Israel's 'Mubarak ally' Ben-Eliezer dies at 80

Israel's 'Mubarak ally' Ben-Eliezer dies at 80
3 min read
29 August, 2016
Israeli politician and military man credited with setting up Lebanon's notorious collaborator militia SLA dies while courts investigate several charges against him.
Binyamin Ben-Eleizer took a leading role in the IDF [Getty]

Former Israeli defence minister Binyamin Fuad Ben-Eliezer died on Sunday aged 80, after a long career marked by allegations of bribery, money laundering and military excesses in occupied Palestine and Lebanon.

Having retired from politics in 2014 amid legal troubles, the Iraq-born intimate of deposed Egyptian President Hosni Mubarak struggled with several years of ill health which contributed to the end of his career.

In 2015, he was charged with accepting bribes, money laundering, tax evasion and fraud after a secret safe deposit box was discovered containing hundreds of thousands of undeclared dollars.

Ben Eleizer was unable to attend the trial, which was ongoing until when died, because of his poor health.

A career cut in conflict

After being drafted into the Israeli Defence Forces in 1954, Ben-Eleizer would gain prominence as a commander and general in some of Israel's most bloodiest campaigns against its neighbours.

During the Yom Kippur War, he served as deputy commander of the Hativ unit, followed by an appointment as divisional commander for the Lebanon area. During this time, Ben-Eleizer was charged with opening the Good Fence border between Lebanon and Israel and establishing the South Lebanon Army [SLA].

The formation of the SLA is remembered as one of the sorriest chapters in Lebanon's history, where recruits were drawn from the country's villages in order to serve Israel's interests.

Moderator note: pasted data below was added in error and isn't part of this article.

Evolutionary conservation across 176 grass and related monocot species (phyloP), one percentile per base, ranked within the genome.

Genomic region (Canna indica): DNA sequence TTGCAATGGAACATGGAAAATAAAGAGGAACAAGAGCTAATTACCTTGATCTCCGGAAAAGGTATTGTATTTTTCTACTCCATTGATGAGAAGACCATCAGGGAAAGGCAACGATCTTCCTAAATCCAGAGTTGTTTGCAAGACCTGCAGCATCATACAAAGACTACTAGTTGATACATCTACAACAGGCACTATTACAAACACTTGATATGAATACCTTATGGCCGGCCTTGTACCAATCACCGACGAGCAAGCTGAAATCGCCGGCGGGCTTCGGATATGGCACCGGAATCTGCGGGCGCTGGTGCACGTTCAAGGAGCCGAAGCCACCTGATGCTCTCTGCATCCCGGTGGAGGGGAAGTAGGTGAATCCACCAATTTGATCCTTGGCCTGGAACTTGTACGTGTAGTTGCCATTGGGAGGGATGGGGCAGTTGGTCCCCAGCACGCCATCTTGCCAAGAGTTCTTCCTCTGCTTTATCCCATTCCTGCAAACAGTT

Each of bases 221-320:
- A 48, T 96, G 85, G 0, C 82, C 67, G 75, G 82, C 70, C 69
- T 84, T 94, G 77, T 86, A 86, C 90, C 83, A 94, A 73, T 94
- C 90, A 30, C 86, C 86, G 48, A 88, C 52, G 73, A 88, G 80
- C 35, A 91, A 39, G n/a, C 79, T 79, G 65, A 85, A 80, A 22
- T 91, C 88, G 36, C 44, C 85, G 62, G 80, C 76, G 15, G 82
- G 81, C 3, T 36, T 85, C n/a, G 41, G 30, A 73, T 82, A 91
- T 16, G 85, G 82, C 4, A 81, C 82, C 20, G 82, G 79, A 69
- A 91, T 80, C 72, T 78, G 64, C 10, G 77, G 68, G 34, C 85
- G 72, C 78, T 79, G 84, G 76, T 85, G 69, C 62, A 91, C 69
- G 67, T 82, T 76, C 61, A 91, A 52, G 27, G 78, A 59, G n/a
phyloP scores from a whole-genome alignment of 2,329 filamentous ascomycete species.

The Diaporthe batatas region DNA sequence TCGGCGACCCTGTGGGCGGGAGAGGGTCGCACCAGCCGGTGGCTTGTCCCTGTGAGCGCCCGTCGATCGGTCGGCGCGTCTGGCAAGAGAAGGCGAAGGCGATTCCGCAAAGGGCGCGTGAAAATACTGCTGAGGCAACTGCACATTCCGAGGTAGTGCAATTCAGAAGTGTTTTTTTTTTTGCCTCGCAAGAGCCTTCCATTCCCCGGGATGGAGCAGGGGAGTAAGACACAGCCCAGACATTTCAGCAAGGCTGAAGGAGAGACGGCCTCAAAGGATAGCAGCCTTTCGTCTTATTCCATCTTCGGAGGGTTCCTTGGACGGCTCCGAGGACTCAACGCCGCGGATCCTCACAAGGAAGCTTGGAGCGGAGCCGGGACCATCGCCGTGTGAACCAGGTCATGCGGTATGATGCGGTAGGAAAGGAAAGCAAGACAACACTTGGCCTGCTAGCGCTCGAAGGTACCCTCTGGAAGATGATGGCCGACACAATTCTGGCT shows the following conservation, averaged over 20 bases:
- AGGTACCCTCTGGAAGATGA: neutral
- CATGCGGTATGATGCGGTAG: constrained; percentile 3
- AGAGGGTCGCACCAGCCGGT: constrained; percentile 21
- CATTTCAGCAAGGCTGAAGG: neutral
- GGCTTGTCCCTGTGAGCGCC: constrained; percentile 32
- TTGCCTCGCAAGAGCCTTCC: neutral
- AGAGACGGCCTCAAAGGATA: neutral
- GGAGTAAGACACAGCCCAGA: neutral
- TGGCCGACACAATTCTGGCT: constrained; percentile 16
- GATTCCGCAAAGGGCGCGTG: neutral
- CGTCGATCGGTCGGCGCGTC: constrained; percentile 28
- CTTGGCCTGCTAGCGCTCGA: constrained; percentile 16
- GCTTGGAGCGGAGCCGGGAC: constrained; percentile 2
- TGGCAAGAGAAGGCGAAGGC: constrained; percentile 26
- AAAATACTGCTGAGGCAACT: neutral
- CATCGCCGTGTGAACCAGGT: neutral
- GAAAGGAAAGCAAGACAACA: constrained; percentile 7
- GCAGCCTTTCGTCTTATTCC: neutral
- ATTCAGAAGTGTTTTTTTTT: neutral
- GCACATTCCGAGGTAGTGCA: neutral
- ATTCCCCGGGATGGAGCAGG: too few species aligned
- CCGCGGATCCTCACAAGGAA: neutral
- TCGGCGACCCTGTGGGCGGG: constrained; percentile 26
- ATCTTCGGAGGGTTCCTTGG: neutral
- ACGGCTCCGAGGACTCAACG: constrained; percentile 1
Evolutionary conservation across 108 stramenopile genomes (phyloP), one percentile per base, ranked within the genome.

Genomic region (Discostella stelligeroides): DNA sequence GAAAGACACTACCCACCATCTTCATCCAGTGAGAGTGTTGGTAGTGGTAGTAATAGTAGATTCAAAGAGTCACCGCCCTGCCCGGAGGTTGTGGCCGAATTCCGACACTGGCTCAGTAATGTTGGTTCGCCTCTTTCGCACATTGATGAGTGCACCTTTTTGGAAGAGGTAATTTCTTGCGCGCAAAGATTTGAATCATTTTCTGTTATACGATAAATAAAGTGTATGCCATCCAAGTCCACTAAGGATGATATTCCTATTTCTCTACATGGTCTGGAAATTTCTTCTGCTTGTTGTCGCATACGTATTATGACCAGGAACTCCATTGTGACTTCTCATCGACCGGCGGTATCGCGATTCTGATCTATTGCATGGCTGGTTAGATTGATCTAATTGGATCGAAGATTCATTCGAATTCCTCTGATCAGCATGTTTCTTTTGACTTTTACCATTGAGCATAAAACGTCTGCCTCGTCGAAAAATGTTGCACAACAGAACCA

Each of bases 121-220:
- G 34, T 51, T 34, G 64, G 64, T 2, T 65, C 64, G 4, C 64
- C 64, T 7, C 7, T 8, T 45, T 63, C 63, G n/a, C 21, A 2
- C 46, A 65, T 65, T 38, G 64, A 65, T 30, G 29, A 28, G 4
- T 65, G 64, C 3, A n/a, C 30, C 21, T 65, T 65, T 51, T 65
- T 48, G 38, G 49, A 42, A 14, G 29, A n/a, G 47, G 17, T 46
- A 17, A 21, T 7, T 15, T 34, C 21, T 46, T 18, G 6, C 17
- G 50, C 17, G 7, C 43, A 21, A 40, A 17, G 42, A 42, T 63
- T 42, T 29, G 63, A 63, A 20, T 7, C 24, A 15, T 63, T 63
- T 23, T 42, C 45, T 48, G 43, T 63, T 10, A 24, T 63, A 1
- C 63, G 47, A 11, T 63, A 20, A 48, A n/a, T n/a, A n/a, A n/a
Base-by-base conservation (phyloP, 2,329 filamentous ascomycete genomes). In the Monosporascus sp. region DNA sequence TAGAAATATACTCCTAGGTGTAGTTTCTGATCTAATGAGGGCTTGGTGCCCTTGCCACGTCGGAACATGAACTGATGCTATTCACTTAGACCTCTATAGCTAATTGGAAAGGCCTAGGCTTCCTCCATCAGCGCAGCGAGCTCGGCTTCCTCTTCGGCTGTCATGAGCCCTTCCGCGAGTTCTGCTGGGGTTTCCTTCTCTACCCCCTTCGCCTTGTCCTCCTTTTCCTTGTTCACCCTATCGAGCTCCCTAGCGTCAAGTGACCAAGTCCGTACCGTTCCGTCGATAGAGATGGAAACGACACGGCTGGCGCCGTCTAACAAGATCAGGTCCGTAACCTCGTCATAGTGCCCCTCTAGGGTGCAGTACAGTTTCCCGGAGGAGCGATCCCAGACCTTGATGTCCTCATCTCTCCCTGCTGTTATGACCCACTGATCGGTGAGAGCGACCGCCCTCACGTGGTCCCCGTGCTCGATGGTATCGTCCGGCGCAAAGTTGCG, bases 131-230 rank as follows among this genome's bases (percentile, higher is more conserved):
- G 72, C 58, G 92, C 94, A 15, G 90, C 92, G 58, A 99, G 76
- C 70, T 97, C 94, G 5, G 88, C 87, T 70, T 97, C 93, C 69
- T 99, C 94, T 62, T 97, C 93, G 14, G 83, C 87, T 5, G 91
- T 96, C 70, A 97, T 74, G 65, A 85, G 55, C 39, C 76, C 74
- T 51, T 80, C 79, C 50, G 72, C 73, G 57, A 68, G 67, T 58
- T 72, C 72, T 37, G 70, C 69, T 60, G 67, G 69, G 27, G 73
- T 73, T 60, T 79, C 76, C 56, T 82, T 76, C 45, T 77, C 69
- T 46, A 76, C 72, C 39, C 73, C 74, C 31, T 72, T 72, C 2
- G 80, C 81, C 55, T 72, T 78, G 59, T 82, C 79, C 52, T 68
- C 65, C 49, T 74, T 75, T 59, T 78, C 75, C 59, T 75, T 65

During the calamitous conflict, the SLA carried out much of the Israeli state's dirty work, including manning the notorious al-Khiam 'prison' south of Israel's Lebanon military headquarters in Marjayoun. 

At al-Khiam, hundreds of Lebanese prisoners were detained without charge or trial, under excruciating conditions and regular torture. it is alleged that many of the captives were targeted for merely having relatives in Hizbollah, or for refusing to collaborate with Israel.

Crushing Palestinian dissent

As defence minister between 2001-2002, Ben-Eliezer engineered Operation Defensive Shield to crush Palestinian resistance to occupation in the West Bank during the Second Intifada.

A bulldozer tears down homes in Jenin destroyed during Israel's Operation Defensive Shield, May 2002 [Getty]

The operation resulted in the deaths of 497 Palestinians, including many children and non-combatants. Close to 1,500 Palestinians were also wounded, with around 7,000 arrested.

Kofi Annan, UN Secretary-General at the time, called upon Israel to halt the mass operation due to its ferocity. The Israeli incursion wrecked large parts of the West Bank, where buildings including schools were destroyed, vandalised and used as outposts for Israeli soldiers.

Dealings with a despot

Known for his amiable relations with deposed Egyptian president Hosni Mubarak, Ben-Eliezer accompanied successive Israeli prime ministers on their visits to former strongman at the presidential palace in Cairo. The former Labor Party leader reputedly acted as an intermediary in order to ease tensions between the once-warring nations.

Even as Egypt's masses made it clear that Mubarak's reign was no longer tenable in 2011, the Israeli statesman personally called the embattled leader to voice his unerring support. Upon hearing of Ben-Eleizer's illness, Mubarak reciprocated the gesture with a phone call while still in self-imposed exile from Egypt's capital.